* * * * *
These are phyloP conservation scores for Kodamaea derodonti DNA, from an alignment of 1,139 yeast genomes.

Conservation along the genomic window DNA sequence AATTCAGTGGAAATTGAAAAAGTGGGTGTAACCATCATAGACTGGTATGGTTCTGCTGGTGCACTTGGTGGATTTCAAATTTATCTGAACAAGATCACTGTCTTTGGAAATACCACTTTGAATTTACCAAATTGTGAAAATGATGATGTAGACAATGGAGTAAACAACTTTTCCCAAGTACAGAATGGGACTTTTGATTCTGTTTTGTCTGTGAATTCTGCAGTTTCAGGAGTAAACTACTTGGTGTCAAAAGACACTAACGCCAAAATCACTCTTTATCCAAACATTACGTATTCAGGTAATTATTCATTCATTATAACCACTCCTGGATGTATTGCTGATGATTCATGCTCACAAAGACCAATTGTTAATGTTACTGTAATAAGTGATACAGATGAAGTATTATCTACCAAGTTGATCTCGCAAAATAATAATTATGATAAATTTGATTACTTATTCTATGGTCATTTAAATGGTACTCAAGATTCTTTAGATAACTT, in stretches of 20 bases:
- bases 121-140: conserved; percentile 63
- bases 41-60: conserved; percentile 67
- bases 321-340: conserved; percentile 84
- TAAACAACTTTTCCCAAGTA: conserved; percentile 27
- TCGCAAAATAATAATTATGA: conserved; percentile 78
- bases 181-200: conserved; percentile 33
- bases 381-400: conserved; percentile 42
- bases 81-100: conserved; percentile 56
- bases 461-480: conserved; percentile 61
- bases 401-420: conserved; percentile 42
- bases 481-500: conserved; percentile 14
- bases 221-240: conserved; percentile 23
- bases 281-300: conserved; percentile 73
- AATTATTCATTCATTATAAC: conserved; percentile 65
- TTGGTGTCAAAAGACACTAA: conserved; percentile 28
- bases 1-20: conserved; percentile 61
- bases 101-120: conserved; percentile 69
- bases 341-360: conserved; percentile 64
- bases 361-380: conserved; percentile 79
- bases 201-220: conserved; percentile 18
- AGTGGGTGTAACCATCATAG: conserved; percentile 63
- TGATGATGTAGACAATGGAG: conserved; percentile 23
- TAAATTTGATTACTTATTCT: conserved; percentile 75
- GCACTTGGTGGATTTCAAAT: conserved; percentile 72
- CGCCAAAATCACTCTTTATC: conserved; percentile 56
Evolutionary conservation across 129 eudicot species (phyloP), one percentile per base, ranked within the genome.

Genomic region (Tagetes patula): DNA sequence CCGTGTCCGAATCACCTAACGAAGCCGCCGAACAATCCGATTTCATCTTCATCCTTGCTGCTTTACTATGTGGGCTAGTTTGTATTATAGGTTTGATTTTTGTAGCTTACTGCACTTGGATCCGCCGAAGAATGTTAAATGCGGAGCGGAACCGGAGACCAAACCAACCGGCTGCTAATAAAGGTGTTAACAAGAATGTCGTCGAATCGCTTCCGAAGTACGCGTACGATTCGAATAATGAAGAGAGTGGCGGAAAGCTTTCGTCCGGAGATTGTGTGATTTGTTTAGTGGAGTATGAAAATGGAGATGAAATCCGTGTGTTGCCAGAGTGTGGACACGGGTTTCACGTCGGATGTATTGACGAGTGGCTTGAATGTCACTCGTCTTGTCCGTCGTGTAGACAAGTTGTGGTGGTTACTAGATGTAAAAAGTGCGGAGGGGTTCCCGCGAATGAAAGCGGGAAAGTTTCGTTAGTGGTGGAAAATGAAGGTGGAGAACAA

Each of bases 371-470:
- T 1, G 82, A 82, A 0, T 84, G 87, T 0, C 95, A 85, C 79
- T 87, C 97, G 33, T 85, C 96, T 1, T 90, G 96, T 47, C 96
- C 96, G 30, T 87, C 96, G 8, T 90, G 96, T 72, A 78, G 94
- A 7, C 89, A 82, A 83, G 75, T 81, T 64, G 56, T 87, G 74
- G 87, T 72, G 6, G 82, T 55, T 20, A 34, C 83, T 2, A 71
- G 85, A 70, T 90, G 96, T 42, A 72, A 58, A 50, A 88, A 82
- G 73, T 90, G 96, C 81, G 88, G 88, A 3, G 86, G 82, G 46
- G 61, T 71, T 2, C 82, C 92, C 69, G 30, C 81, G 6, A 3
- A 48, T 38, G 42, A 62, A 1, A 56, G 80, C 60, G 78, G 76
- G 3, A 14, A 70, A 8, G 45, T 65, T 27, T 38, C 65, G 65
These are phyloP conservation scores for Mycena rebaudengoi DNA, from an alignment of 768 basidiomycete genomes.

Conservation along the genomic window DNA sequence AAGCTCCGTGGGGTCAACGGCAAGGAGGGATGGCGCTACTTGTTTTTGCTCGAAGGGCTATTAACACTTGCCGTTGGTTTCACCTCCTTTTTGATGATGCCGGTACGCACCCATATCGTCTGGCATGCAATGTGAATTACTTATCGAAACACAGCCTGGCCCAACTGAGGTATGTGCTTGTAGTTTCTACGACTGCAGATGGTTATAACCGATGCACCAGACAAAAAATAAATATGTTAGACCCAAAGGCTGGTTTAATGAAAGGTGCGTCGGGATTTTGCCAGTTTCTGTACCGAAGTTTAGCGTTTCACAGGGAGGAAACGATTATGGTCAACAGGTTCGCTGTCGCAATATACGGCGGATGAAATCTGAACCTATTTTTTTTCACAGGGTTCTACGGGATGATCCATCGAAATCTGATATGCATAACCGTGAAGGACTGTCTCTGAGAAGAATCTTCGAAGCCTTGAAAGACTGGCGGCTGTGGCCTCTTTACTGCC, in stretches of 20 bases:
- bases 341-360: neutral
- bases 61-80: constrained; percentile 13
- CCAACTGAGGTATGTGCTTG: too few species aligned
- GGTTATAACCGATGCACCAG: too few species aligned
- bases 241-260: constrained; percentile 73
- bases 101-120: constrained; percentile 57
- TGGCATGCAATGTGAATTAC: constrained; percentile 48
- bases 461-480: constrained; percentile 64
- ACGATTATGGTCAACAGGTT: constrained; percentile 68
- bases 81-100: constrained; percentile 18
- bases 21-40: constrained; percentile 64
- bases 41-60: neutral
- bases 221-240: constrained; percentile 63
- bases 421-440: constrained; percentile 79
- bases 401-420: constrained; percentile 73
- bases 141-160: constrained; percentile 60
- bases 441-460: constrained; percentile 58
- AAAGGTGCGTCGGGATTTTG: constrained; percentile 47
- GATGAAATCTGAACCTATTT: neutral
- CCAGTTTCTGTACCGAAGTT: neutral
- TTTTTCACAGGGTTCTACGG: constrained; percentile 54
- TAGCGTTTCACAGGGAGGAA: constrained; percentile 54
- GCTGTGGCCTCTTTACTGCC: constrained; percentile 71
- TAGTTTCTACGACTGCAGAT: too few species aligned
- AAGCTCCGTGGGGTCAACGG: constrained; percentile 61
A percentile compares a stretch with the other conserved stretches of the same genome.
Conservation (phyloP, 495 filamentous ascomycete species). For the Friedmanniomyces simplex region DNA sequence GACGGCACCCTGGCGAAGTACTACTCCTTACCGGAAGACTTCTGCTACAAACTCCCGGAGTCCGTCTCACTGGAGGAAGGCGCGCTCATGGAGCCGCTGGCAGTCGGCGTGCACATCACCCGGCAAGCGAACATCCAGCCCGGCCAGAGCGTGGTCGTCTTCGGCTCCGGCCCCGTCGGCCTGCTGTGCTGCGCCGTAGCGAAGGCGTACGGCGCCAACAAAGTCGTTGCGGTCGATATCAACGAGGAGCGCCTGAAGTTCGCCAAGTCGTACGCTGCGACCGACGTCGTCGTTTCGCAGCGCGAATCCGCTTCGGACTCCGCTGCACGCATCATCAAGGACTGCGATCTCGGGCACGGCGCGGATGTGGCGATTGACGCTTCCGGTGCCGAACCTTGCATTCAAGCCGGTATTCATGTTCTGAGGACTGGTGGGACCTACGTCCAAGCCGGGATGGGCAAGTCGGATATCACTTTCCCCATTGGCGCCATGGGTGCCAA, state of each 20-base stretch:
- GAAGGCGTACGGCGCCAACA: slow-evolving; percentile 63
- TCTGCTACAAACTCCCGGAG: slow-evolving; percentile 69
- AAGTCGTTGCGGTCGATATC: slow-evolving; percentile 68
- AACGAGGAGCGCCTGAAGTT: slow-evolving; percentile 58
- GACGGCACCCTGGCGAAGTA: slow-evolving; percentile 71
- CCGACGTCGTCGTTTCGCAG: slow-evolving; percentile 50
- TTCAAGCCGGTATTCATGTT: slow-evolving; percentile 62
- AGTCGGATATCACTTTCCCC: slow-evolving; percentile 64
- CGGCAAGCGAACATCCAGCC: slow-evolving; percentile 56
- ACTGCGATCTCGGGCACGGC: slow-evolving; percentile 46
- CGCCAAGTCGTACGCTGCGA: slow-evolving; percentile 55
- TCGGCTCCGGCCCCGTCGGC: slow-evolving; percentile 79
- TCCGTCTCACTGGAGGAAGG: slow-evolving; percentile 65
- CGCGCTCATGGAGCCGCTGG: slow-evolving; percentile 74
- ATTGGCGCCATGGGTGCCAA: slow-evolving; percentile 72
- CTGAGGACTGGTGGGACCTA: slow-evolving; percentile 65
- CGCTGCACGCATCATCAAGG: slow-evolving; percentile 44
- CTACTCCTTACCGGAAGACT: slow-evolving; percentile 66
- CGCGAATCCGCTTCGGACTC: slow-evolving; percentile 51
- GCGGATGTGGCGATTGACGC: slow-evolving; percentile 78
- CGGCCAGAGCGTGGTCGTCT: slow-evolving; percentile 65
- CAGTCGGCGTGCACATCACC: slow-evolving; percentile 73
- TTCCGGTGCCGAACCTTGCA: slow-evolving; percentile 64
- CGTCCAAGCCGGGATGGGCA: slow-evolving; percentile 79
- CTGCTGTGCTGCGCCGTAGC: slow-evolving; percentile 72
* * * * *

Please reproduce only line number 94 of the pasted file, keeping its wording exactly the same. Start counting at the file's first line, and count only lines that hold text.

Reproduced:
- CTGCTGTGCTGCGCCGTAGC: slow-evolving; percentile 72